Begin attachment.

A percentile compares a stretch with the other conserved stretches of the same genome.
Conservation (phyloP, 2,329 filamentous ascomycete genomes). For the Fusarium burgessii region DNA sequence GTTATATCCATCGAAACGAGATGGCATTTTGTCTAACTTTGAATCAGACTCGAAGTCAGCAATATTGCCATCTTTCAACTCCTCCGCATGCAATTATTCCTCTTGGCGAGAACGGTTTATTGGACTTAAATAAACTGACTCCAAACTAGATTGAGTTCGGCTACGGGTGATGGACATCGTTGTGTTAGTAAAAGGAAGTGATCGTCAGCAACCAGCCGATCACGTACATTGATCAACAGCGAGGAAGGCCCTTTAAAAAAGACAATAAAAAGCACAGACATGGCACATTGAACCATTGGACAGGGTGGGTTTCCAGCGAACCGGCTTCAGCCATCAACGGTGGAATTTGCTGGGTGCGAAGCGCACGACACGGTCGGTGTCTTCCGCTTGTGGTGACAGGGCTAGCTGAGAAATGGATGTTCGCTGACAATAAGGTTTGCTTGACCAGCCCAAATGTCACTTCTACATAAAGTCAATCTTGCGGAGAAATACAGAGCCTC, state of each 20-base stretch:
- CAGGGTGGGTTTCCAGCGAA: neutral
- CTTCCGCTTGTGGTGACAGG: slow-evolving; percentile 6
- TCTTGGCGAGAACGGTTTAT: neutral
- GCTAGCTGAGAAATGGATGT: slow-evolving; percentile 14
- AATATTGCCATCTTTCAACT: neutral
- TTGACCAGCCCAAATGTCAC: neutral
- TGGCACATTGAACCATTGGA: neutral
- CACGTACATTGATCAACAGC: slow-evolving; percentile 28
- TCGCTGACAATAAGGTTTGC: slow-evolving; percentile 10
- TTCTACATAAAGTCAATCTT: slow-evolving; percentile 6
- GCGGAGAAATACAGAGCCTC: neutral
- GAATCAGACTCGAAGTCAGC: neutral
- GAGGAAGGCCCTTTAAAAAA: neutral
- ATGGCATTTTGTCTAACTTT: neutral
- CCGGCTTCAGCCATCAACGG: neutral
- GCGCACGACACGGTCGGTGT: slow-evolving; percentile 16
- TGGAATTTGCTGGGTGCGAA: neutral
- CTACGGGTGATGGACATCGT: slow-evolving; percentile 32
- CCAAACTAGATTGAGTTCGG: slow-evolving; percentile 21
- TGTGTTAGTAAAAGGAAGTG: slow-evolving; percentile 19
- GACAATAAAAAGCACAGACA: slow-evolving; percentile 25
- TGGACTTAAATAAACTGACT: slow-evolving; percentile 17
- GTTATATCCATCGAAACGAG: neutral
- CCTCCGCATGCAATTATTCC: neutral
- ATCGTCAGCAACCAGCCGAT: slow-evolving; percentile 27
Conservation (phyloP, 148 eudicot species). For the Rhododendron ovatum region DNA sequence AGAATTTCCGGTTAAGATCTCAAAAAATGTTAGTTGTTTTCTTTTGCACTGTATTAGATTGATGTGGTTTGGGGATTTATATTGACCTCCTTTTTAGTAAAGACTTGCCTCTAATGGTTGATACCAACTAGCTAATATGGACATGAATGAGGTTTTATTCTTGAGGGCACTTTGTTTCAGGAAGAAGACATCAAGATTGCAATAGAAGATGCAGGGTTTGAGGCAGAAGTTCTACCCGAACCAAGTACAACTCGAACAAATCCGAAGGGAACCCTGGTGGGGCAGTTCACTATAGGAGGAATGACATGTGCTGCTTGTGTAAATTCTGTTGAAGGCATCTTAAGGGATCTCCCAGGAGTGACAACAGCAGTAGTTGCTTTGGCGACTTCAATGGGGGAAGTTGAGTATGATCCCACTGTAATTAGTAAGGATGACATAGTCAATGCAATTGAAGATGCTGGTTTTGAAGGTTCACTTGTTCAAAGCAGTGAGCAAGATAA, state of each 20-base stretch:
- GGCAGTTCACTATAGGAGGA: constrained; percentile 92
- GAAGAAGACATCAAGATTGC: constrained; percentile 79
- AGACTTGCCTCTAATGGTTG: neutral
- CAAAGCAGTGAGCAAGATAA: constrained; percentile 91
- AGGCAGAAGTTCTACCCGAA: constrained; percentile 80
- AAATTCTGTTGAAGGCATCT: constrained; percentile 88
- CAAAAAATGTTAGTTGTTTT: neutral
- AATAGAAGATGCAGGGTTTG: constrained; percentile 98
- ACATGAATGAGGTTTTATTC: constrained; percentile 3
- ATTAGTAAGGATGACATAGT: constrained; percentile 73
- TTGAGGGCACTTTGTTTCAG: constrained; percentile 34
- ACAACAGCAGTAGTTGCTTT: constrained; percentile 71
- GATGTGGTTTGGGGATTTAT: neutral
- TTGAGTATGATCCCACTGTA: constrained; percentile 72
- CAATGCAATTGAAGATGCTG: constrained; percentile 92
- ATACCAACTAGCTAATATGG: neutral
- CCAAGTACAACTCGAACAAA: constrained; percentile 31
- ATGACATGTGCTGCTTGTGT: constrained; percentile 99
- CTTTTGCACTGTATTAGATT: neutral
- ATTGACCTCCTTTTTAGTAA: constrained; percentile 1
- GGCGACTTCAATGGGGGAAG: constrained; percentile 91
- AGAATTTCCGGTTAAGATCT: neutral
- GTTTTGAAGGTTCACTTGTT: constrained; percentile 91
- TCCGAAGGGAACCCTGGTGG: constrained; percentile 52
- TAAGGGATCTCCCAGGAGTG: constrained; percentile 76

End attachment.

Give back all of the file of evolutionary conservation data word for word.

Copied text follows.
A percentile compares a stretch with the other conserved stretches of the same genome.
Conservation (phyloP, 2,329 filamentous ascomycete genomes). For the Fusarium burgessii region DNA sequence GTTATATCCATCGAAACGAGATGGCATTTTGTCTAACTTTGAATCAGACTCGAAGTCAGCAATATTGCCATCTTTCAACTCCTCCGCATGCAATTATTCCTCTTGGCGAGAACGGTTTATTGGACTTAAATAAACTGACTCCAAACTAGATTGAGTTCGGCTACGGGTGATGGACATCGTTGTGTTAGTAAAAGGAAGTGATCGTCAGCAACCAGCCGATCACGTACATTGATCAACAGCGAGGAAGGCCCTTTAAAAAAGACAATAAAAAGCACAGACATGGCACATTGAACCATTGGACAGGGTGGGTTTCCAGCGAACCGGCTTCAGCCATCAACGGTGGAATTTGCTGGGTGCGAAGCGCACGACACGGTCGGTGTCTTCCGCTTGTGGTGACAGGGCTAGCTGAGAAATGGATGTTCGCTGACAATAAGGTTTGCTTGACCAGCCCAAATGTCACTTCTACATAAAGTCAATCTTGCGGAGAAATACAGAGCCTC, state of each 20-base stretch:
- CAGGGTGGGTTTCCAGCGAA: neutral
- CTTCCGCTTGTGGTGACAGG: slow-evolving; percentile 6
- TCTTGGCGAGAACGGTTTAT: neutral
- GCTAGCTGAGAAATGGATGT: slow-evolving; percentile 14
- AATATTGCCATCTTTCAACT: neutral
- TTGACCAGCCCAAATGTCAC: neutral
- TGGCACATTGAACCATTGGA: neutral
- CACGTACATTGATCAACAGC: slow-evolving; percentile 28
- TCGCTGACAATAAGGTTTGC: slow-evolving; percentile 10
- TTCTACATAAAGTCAATCTT: slow-evolving; percentile 6
- GCGGAGAAATACAGAGCCTC: neutral
- GAATCAGACTCGAAGTCAGC: neutral
- GAGGAAGGCCCTTTAAAAAA: neutral
- ATGGCATTTTGTCTAACTTT: neutral
- CCGGCTTCAGCCATCAACGG: neutral
- GCGCACGACACGGTCGGTGT: slow-evolving; percentile 16
- TGGAATTTGCTGGGTGCGAA: neutral
- CTACGGGTGATGGACATCGT: slow-evolving; percentile 32
- CCAAACTAGATTGAGTTCGG: slow-evolving; percentile 21
- TGTGTTAGTAAAAGGAAGTG: slow-evolving; percentile 19
- GACAATAAAAAGCACAGACA: slow-evolving; percentile 25
- TGGACTTAAATAAACTGACT: slow-evolving; percentile 17
- GTTATATCCATCGAAACGAG: neutral
- CCTCCGCATGCAATTATTCC: neutral
- ATCGTCAGCAACCAGCCGAT: slow-evolving; percentile 27
Conservation (phyloP, 148 eudicot species). For the Rhododendron ovatum region DNA sequence AGAATTTCCGGTTAAGATCTCAAAAAATGTTAGTTGTTTTCTTTTGCACTGTATTAGATTGATGTGGTTTGGGGATTTATATTGACCTCCTTTTTAGTAAAGACTTGCCTCTAATGGTTGATACCAACTAGCTAATATGGACATGAATGAGGTTTTATTCTTGAGGGCACTTTGTTTCAGGAAGAAGACATCAAGATTGCAATAGAAGATGCAGGGTTTGAGGCAGAAGTTCTACCCGAACCAAGTACAACTCGAACAAATCCGAAGGGAACCCTGGTGGGGCAGTTCACTATAGGAGGAATGACATGTGCTGCTTGTGTAAATTCTGTTGAAGGCATCTTAAGGGATCTCCCAGGAGTGACAACAGCAGTAGTTGCTTTGGCGACTTCAATGGGGGAAGTTGAGTATGATCCCACTGTAATTAGTAAGGATGACATAGTCAATGCAATTGAAGATGCTGGTTTTGAAGGTTCACTTGTTCAAAGCAGTGAGCAAGATAA, state of each 20-base stretch:
- GGCAGTTCACTATAGGAGGA: constrained; percentile 92
- GAAGAAGACATCAAGATTGC: constrained; percentile 79
- AGACTTGCCTCTAATGGTTG: neutral
- CAAAGCAGTGAGCAAGATAA: constrained; percentile 91
- AGGCAGAAGTTCTACCCGAA: constrained; percentile 80
- AAATTCTGTTGAAGGCATCT: constrained; percentile 88
- CAAAAAATGTTAGTTGTTTT: neutral
- AATAGAAGATGCAGGGTTTG: constrained; percentile 98
- ACATGAATGAGGTTTTATTC: constrained; percentile 3
- ATTAGTAAGGATGACATAGT: constrained; percentile 73
- TTGAGGGCACTTTGTTTCAG: constrained; percentile 34
- ACAACAGCAGTAGTTGCTTT: constrained; percentile 71
- GATGTGGTTTGGGGATTTAT: neutral
- TTGAGTATGATCCCACTGTA: constrained; percentile 72
- CAATGCAATTGAAGATGCTG: constrained; percentile 92
- ATACCAACTAGCTAATATGG: neutral
- CCAAGTACAACTCGAACAAA: constrained; percentile 31
- ATGACATGTGCTGCTTGTGT: constrained; percentile 99
- CTTTTGCACTGTATTAGATT: neutral
- ATTGACCTCCTTTTTAGTAA: constrained; percentile 1
- GGCGACTTCAATGGGGGAAG: constrained; percentile 91
- AGAATTTCCGGTTAAGATCT: neutral
- GTTTTGAAGGTTCACTTGTT: constrained; percentile 91
- TCCGAAGGGAACCCTGGTGG: constrained; percentile 52
- TAAGGGATCTCCCAGGAGTG: constrained; percentile 76